The day I argued Roe, the members of the press probably thought I was so young that I was unlikely to win. The only photo I have of that day was one taken by the staff of my Texas Congressman George Mahon. This photo is of Ron Weddington (my husband), me, Mahon, and my proud mother.
When I left the Supreme Court, I didn't know if I had won or lost the case. I went back to Austin and waited for the decision. On January 22, 1973 I learned that the Supreme Court had agreed with my position by a vote of 7-2. Here is the telegram I received that day. As you can see, it was sent "collect."
If anyone had asked me if the significance of this 1973 decision would still be so important many years later, I would have said "No." I would have been wrong.
Dr. Weddington has been involved in a variety of legal endeavors. Her practice has included a wide variety of legal matters and she has been certified as a family law specialist by the State Bar of Texas, though she is not currently practicing law. Dr. Weddington was the Assistant Reporter for the American Bar Association Committee to revise the Ethical Standards for Lawyers. That committee authored the Code of Professional Responsibility for lawyers, which was adopted by almost every state.
Sarah Weddington was also the winning attorney in one of the most famous cases in U.S. history: Roe vs. Wade. In that case, the U.S. Supreme Court held that there is a constitutional right of privacy for individuals to decide whether to continue or terminate an unwanted pregnancy. Dr. Weddington has always believed that government is not the appropriate entity to make such a decision. She is proud of having widened the scope of decisions that belong to women. Dr. Weddington's book, A Question of Choice, covers the history of the case and issue up to 1992.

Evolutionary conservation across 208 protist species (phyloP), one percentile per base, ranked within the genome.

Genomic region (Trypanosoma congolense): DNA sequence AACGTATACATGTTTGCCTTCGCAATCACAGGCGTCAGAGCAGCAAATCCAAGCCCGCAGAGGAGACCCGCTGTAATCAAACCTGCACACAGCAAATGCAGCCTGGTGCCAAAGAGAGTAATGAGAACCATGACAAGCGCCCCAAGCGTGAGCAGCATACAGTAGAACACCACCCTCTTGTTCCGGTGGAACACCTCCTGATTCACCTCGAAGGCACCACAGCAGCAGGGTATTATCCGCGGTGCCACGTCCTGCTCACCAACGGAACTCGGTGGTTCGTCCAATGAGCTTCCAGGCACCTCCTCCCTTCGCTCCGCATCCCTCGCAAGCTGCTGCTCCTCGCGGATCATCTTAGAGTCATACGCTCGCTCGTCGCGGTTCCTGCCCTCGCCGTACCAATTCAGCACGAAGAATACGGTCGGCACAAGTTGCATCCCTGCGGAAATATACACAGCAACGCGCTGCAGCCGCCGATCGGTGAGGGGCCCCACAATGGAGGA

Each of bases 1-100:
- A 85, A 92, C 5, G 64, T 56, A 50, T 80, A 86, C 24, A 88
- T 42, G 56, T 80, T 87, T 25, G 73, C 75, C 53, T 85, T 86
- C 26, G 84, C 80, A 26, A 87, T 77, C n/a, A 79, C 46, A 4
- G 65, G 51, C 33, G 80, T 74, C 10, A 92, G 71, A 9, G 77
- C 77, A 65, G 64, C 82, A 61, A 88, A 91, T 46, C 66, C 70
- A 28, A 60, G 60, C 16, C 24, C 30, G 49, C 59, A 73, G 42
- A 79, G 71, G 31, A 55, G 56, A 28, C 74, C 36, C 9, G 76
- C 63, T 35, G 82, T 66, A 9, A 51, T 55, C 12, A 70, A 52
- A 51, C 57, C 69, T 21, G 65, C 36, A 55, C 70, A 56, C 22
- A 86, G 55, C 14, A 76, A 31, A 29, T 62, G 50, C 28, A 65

Audio of the oral arguments in Roe are available on the Internet at the Oyez Project provided by Northwestern University.
Current Information about the abortion issue is available from, among others, the following organizations:The American Civil Liberties Union is actively involved in fighting for reproductive rights.
NCJW's Campaign to Save Roe is a campaign to educate, mobilize, and advocate for a federal judiciary that will protect fundamental freedoms, including women's right to reproductive choice.
Center for Reproductive Rights(formerly the Center for Reproductive Law and Policy) provides information on the status of reproductive rights in the U.S. and around the world.